Ilya Kovalchuk in the Stanley Cup Final has recorded a single goal and a single point. Far on us to criticize the Russian superstar from shying away in big moments—while his season may come to an end tonight, he’s had a hell of a run—tied with Anze Kopitar in playoff points while playing hurt.

Kovalchuk went from being one of the game’s villains to one of its heroes. It’s amazing what one single playoff run can do. Just a couple of years removed from his initial contract with the Devils nullified for salary cap circumvention, Kovalchuk has done all we’ve asked him to. He’s played big minutes through pain, he’s come up in big moments, and he’s won his team playoff series’. After being criticized when he was an Atlanta Thrasher, Kovalchuk worked on his two-way game, and became a third of one of the best lines in hockey to watch.

After 7 goals and 11 assists in the first three rounds, Kovalchuk has become shut down by the Los Angeles Kings, who may have become hockey’s stingiest defensive club. After all, the team has allowed just 1.5 goals per game in the playoffs and were second in the regular season behind St. Louis at 2.07. Keep in mind that wasn’t a squad that really woke up until halfway through the year.

So what have the Kings done differently? What did Los Angeles do to Ilya Kovalchuk that caused him to drop from .41 goals per game in the first three rounds to .25 in the Final? It isn’t something as simple as shooting percentage: Kovalchuk connected on 12.1% of his shots in the first three rounds, a pretty sustainable average, and has only since dipped to 11.1% in the second round.

[Sources for all this: game logs, as well as using the data from]

What’s really noticeable is how many shots Kovalchuk has been limited to. He had 58 in the first three rounds and just 9 in the Stanley Cup Finals so far. Per 15 minutes of overall ice time, Kovalchuk has dipped from 2.2 shots per 15 minutes to 1.5.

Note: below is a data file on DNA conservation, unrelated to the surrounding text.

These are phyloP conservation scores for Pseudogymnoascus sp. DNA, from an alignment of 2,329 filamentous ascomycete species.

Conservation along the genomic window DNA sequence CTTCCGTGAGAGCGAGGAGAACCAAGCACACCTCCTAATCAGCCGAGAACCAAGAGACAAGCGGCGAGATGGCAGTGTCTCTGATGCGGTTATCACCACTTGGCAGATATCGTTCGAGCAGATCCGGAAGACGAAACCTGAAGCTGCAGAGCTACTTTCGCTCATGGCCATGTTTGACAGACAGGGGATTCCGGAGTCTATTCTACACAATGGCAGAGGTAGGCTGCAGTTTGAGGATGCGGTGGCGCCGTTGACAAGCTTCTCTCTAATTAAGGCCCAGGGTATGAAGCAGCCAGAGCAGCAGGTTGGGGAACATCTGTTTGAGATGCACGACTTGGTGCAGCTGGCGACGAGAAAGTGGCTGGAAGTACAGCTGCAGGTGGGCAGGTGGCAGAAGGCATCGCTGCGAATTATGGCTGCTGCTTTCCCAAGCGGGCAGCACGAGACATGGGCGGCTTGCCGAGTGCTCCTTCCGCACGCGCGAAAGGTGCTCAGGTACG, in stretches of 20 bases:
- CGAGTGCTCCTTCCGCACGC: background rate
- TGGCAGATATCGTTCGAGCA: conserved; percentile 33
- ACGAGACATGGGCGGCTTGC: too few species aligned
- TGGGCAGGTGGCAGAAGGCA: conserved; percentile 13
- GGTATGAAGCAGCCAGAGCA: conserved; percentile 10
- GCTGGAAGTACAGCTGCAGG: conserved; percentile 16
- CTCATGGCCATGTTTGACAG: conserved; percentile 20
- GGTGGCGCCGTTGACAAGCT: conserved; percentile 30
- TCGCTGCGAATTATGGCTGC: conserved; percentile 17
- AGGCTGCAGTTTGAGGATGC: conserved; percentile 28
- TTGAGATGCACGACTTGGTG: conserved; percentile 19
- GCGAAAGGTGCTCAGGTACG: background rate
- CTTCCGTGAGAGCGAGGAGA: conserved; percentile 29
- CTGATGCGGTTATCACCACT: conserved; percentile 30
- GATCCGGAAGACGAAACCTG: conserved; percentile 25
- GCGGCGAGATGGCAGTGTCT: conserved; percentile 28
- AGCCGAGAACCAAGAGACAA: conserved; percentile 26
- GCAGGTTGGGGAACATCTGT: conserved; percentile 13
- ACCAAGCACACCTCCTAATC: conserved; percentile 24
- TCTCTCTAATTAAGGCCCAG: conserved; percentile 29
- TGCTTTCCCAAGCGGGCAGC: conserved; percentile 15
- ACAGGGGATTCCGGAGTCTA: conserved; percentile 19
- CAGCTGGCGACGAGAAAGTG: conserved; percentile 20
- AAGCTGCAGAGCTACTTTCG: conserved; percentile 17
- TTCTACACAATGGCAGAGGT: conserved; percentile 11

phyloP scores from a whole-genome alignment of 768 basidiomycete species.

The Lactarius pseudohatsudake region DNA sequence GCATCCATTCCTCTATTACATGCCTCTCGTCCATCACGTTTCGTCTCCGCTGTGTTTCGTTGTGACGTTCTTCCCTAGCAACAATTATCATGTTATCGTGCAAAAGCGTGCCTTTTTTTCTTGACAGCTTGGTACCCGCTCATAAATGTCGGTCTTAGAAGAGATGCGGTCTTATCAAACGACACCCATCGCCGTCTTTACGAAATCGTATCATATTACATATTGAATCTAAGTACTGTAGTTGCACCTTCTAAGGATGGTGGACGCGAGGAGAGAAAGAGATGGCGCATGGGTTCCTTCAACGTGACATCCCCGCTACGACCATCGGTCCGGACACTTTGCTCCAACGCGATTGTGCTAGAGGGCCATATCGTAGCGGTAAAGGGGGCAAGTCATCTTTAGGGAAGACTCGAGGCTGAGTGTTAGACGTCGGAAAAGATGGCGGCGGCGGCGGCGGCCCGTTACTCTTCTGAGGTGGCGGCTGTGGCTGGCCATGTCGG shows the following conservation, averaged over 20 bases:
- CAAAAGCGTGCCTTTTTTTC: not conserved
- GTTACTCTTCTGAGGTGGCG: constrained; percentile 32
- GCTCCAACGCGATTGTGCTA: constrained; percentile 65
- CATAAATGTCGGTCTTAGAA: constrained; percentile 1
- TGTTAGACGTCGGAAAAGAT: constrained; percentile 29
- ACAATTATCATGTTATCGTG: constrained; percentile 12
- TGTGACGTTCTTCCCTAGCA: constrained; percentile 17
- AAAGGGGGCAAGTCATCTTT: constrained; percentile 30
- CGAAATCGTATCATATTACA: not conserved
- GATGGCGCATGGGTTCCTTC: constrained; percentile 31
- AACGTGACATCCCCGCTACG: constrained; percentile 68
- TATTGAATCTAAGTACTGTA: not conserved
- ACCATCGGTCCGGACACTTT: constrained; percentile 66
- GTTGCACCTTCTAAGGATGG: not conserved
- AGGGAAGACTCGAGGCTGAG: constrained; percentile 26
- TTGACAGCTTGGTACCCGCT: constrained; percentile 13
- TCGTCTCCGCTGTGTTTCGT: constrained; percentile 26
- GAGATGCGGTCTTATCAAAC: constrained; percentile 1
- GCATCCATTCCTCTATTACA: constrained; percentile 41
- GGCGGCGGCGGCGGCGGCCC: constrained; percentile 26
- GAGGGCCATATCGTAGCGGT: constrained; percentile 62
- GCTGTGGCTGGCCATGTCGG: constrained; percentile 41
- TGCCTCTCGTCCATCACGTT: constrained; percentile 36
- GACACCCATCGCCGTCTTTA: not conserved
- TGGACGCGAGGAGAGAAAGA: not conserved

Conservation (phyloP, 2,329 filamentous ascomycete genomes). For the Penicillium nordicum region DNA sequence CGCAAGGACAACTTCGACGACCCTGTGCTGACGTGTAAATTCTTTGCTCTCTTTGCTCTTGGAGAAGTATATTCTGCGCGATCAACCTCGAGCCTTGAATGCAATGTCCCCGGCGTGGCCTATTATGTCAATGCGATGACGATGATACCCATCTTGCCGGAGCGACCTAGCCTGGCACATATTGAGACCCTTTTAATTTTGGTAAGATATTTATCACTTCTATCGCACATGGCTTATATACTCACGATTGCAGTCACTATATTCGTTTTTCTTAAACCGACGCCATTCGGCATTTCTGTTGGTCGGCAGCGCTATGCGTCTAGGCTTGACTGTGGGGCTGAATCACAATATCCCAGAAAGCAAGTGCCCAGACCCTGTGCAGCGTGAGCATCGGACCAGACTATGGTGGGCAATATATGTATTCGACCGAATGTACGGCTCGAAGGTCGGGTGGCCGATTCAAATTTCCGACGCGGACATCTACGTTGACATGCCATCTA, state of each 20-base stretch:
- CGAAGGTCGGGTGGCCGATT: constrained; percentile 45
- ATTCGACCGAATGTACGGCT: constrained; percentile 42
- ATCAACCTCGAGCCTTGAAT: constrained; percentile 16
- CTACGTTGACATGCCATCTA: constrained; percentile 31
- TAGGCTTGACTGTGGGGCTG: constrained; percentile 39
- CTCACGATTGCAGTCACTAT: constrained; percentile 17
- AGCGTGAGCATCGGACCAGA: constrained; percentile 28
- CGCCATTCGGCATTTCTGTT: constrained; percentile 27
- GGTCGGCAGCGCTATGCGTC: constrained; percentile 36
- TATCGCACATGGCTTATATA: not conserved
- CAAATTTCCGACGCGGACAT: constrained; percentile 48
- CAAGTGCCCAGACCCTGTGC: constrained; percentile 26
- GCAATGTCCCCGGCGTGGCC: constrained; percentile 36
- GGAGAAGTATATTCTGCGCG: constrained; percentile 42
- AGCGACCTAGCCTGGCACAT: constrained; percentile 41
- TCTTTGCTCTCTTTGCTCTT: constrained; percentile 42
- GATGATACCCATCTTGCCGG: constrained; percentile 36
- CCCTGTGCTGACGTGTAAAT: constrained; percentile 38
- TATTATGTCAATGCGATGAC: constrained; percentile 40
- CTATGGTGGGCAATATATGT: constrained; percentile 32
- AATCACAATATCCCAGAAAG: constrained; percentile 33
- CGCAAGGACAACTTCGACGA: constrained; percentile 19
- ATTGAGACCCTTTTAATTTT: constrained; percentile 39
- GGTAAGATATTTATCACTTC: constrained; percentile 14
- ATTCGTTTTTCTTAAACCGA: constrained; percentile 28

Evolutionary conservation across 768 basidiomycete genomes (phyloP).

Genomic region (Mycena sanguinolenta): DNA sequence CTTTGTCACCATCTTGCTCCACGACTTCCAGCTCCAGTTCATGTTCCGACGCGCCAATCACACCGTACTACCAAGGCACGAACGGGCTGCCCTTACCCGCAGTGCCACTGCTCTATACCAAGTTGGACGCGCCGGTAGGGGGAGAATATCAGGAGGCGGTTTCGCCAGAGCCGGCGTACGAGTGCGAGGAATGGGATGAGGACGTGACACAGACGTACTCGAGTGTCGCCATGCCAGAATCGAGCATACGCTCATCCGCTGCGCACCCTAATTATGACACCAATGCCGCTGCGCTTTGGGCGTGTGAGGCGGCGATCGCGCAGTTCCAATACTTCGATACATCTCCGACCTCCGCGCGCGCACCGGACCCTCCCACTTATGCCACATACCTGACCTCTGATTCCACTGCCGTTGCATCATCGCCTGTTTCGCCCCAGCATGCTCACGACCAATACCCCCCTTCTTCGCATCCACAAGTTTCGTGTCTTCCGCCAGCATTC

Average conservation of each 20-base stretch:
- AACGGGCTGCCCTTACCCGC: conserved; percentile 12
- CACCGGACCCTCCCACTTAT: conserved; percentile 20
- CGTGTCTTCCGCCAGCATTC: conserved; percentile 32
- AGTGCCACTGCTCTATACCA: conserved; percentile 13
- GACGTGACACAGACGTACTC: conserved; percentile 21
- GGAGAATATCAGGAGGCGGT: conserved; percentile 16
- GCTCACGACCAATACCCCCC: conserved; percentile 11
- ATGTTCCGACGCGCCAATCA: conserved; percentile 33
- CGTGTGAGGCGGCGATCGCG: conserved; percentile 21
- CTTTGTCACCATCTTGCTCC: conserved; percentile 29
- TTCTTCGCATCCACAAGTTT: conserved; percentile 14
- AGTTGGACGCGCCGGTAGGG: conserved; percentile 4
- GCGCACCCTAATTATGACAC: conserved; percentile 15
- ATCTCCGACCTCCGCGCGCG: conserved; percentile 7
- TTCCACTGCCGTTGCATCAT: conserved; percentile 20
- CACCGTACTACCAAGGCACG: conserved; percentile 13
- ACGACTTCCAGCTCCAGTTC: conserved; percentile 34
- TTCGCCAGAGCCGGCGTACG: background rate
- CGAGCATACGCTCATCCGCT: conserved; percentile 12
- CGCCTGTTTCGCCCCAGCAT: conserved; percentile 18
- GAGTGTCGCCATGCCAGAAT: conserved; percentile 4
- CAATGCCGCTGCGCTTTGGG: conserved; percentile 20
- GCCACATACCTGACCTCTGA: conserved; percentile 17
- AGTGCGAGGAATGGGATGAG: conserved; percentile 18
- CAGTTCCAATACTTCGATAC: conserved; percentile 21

So this is a legitimate drop in performance. It could be that all the ice time and injuries are catching up to Kovalchuk and he isn’t used to playing this much hockey, but let’s just assume that it hasn’t. Have the Kings attacked him differently?

Florida and the New York Rangers tried to get their top defensive pairing out against Kovalchuk as much as possible, and they managed. Dmitry Kulikov and Mike Weaver spent a lot of time against Kovalchuk, with Kevin Dineen managing to get them out for nearly 63% of Kovalchuk’s minutes. The Rangers and John Tortorella were just about as successful. Kovalchuk played the most minutes against Dan Girardi or Ryan McDonaugh in Games 2, 3, 5 and 6 of that series. Overall, the defenceman matched up against Kovalchuk the most spent, again, 62% of his time against the Russian star.

Los Angeles has drawn completely away from a hard match. Kovalchuk has seen looks against Drew Doughty, Willie Mitchell and Rob Scuderi, and never seeing half of his minutes against the same guy. It appears that the Kings have strayed away from line matching, worrying about their own game instead of trying to shut down Kovalchuk.

In fact, in the first three rounds, Kovalchuk played 63% of his minutes against the player that opposed him the most. IN the finals, that number is down to 51%.

Funny how that works. When you think about defence exclusively, all you do is end up playing defence. When you worry about controlling the play like the Kings do, you end up getting to play more on offence. Since players go out on the ice trying to both a) score and b) prevent goals, the best defence really is a good offence. Trying to stick to a hard match, or play certain players exclusively against New Jersey’s top line, and all you will do is play defence without regard for what happens at the other end.

Comments (3)

  1. Game plan: let the Rangers kick the shit out of him for two weeks before you play him. Seems effective.

  2. Given how visibly diminished Kovalchuk’s play seems to be in this series, I’d be cautious about using it as a case study of how a good offense is the best defense. There’s not a lot we all in the hockey world agree on, but everyone and their grandmother thinks Ilya looks crippled out there. In this case, I think you’ve gotta do more to disprove the obvious explanation before positing an alternative.

  3. Not to diminish the good work done in researching this article, but Kovalchuk’s injuries are doing considerably more in slowing him down than the Kings have. That’s not to knock how the Kings are playing (extremely impressive) but Kovalchuk without speed essentially leaves him as a perimeter threat. Give him a look and he’ll still put the puck where he wants, but not having him buzzing around making plays and drawing a bunch of D coverage is making it way easier for the Kings.

    Its sad to see the guy go through his first lengthy playoff run injured like this. Probably too late for Jersey, but a healthy Tallinder and Kovalchuk in for all of the previous games…..things may have been a bit different.

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